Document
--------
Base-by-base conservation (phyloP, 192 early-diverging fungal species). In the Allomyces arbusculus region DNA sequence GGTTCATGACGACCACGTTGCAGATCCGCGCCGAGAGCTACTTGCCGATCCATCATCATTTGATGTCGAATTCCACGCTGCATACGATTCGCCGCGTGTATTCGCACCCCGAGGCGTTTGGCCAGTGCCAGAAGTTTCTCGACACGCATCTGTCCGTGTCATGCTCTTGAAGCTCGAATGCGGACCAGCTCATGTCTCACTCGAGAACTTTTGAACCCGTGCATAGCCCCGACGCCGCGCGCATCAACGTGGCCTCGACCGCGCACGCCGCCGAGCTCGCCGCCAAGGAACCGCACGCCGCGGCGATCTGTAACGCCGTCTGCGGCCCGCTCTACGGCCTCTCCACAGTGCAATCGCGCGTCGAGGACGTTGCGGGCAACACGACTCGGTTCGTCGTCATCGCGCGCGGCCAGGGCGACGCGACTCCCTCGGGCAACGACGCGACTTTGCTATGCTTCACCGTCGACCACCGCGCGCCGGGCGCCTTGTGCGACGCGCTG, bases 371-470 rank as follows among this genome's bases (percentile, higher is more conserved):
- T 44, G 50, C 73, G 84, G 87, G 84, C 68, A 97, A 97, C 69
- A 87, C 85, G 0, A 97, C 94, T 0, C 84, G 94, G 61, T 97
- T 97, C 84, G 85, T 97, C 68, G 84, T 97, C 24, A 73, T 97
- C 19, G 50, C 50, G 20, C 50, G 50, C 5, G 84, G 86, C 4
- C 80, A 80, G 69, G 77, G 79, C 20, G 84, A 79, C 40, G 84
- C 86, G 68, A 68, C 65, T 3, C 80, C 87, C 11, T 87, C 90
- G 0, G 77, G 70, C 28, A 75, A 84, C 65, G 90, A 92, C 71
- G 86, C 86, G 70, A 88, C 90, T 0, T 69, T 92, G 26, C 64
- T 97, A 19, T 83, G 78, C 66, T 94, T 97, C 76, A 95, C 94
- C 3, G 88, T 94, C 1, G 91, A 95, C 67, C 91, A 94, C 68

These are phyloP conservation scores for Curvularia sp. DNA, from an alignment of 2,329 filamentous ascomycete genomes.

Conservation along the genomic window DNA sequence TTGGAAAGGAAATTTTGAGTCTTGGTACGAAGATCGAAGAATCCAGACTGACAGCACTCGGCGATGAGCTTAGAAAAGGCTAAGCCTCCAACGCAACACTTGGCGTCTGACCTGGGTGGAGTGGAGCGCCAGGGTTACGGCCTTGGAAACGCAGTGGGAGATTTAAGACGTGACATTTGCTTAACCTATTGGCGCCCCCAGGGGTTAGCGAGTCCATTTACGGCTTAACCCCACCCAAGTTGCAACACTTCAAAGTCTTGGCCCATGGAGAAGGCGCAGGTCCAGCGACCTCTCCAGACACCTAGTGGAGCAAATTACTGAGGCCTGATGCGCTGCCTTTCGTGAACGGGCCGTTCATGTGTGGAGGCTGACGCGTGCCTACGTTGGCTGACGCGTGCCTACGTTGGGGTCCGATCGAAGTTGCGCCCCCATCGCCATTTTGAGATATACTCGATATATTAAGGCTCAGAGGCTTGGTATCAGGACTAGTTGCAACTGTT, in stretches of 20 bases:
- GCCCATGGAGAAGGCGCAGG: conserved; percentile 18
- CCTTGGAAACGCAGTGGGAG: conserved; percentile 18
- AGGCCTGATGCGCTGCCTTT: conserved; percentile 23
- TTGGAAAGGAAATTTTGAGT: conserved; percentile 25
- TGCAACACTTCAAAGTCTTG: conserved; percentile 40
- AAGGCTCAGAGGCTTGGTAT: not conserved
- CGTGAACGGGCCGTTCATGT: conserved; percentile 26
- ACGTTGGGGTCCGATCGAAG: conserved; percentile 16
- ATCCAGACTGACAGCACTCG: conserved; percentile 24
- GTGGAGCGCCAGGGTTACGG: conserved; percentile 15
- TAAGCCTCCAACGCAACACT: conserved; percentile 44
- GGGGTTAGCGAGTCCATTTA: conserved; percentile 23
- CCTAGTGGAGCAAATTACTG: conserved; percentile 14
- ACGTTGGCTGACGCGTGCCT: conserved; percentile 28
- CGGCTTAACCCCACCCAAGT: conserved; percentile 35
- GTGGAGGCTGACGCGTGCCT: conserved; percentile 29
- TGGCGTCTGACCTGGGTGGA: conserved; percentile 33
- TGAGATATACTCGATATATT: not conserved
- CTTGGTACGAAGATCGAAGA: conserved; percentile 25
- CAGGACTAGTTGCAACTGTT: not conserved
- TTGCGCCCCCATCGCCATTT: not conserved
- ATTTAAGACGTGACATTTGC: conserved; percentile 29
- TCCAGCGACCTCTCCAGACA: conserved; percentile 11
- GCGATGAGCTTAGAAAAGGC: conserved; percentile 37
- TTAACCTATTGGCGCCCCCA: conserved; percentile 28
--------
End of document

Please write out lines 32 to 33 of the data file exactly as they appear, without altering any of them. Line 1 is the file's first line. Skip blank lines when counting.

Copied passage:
- CTTGGTACGAAGATCGAAGA: conserved; percentile 25
- CAGGACTAGTTGCAACTGTT: not conserved